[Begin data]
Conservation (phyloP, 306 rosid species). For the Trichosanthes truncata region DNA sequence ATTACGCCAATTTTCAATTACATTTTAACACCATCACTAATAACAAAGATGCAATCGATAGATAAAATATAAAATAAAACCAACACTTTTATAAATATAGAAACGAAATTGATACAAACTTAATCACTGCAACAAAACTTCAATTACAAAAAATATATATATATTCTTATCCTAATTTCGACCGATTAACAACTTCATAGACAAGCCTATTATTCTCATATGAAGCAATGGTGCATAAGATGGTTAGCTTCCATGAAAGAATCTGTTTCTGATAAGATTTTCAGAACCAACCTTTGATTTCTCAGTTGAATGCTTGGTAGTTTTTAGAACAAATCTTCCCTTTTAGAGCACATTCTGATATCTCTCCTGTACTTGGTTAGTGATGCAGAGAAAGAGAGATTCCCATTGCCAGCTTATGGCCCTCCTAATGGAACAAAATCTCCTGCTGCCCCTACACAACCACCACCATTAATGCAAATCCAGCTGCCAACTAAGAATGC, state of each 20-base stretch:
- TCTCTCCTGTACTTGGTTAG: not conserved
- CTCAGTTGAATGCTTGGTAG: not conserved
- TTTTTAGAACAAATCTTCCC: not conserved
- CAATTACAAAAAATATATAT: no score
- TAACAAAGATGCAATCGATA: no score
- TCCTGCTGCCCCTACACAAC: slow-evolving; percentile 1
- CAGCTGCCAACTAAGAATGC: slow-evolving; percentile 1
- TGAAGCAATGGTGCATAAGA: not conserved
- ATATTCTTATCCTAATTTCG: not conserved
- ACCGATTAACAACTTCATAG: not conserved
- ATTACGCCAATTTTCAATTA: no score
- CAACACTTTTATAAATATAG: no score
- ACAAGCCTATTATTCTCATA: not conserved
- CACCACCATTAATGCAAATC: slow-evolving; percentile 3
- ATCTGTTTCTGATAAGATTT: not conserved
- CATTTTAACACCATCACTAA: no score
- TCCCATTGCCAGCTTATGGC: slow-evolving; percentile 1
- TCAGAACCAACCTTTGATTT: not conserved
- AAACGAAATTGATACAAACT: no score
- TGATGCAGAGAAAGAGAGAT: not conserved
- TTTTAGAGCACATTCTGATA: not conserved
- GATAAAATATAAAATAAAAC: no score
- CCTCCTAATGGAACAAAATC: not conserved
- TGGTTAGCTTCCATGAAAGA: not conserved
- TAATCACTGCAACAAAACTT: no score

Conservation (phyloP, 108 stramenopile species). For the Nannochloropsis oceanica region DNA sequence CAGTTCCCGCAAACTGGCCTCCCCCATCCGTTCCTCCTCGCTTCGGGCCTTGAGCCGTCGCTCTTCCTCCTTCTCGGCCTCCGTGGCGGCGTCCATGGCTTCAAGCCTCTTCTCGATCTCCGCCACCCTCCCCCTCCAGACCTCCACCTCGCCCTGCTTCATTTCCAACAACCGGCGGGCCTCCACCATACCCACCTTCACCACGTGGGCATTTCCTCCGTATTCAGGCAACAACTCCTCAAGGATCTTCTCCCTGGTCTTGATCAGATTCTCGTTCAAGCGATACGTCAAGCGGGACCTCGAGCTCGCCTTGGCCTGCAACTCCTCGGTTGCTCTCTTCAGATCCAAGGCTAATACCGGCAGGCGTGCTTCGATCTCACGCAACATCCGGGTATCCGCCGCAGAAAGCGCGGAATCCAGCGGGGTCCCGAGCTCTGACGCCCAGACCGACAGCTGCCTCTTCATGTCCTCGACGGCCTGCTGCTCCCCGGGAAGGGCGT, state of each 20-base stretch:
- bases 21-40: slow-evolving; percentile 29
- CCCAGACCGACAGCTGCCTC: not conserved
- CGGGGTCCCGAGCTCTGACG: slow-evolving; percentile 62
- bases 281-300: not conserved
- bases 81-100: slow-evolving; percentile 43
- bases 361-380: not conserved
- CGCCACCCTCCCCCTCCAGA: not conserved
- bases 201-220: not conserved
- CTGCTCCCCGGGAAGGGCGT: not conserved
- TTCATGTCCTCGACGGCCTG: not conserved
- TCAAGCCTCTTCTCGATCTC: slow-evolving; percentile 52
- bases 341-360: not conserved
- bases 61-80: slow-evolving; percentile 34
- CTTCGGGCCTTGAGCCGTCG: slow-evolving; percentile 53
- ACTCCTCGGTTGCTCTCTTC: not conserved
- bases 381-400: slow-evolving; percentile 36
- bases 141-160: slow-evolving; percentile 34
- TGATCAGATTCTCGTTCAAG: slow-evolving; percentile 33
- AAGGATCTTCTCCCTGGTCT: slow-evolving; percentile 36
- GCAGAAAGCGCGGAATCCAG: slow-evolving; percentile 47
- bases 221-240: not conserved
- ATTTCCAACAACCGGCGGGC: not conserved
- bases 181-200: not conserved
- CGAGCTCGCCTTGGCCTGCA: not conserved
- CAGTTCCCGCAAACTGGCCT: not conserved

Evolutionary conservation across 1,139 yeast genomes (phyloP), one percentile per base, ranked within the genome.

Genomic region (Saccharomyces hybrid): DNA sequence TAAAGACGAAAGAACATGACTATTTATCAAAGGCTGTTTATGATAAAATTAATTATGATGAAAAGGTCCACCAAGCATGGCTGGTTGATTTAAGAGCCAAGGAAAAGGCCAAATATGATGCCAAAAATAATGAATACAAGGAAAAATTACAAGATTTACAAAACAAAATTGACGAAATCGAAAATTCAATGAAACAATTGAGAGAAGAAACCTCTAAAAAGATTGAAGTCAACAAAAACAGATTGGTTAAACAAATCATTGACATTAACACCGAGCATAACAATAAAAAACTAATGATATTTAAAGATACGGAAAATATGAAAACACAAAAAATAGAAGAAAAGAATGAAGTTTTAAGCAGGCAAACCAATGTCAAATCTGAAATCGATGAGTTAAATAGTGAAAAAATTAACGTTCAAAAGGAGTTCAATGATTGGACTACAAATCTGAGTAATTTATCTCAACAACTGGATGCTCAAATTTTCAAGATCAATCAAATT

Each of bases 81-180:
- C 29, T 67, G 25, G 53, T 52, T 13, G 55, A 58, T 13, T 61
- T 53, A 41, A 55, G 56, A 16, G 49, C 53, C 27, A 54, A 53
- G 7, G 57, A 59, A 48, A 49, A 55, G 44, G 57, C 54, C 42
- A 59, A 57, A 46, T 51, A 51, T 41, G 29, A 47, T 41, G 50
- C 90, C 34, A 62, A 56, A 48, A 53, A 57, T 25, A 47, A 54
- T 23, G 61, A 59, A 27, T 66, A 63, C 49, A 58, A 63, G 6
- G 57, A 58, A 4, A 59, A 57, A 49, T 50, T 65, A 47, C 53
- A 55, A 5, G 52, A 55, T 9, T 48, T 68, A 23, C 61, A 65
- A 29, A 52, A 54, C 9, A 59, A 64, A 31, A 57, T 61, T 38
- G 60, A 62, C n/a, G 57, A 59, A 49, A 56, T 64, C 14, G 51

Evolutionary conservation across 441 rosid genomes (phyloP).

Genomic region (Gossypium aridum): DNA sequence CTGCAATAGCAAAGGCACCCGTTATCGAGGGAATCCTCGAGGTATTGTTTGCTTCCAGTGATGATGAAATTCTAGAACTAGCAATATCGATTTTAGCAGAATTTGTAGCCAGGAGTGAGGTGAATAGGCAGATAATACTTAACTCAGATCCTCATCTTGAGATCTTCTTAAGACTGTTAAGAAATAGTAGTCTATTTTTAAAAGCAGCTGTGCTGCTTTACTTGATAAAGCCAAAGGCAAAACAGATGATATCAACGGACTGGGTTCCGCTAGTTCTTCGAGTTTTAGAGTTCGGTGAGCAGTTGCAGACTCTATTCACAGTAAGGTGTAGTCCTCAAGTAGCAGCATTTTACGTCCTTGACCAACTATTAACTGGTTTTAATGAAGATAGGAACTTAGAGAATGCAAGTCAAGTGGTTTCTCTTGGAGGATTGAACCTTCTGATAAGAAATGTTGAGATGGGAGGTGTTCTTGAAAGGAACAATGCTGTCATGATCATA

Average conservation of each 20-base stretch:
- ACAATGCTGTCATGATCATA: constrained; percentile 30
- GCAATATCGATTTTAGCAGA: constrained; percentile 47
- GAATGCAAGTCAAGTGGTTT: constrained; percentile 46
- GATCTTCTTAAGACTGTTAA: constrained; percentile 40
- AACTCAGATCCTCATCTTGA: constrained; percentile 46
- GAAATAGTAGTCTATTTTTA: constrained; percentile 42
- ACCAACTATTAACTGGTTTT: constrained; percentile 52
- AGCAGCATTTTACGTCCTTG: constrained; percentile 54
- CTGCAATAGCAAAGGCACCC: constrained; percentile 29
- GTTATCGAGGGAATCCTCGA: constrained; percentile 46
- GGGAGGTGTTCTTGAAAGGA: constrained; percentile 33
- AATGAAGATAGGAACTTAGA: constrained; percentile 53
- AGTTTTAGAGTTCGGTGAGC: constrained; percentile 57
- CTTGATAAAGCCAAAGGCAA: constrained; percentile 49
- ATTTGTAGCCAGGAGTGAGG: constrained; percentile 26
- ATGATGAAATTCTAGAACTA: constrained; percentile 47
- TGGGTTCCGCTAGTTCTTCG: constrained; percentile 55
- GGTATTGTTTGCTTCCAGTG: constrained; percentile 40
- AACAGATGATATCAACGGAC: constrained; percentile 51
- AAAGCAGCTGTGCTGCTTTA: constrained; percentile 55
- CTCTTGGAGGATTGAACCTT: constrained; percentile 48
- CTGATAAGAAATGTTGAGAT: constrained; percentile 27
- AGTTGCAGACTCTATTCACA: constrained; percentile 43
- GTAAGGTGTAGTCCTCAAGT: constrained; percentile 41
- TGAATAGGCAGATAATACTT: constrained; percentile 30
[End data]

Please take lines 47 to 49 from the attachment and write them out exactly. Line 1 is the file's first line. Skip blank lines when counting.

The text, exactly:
- GCAGAAAGCGCGGAATCCAG: slow-evolving; percentile 47
- bases 221-240: not conserved
- ATTTCCAACAACCGGCGGGC: not conserved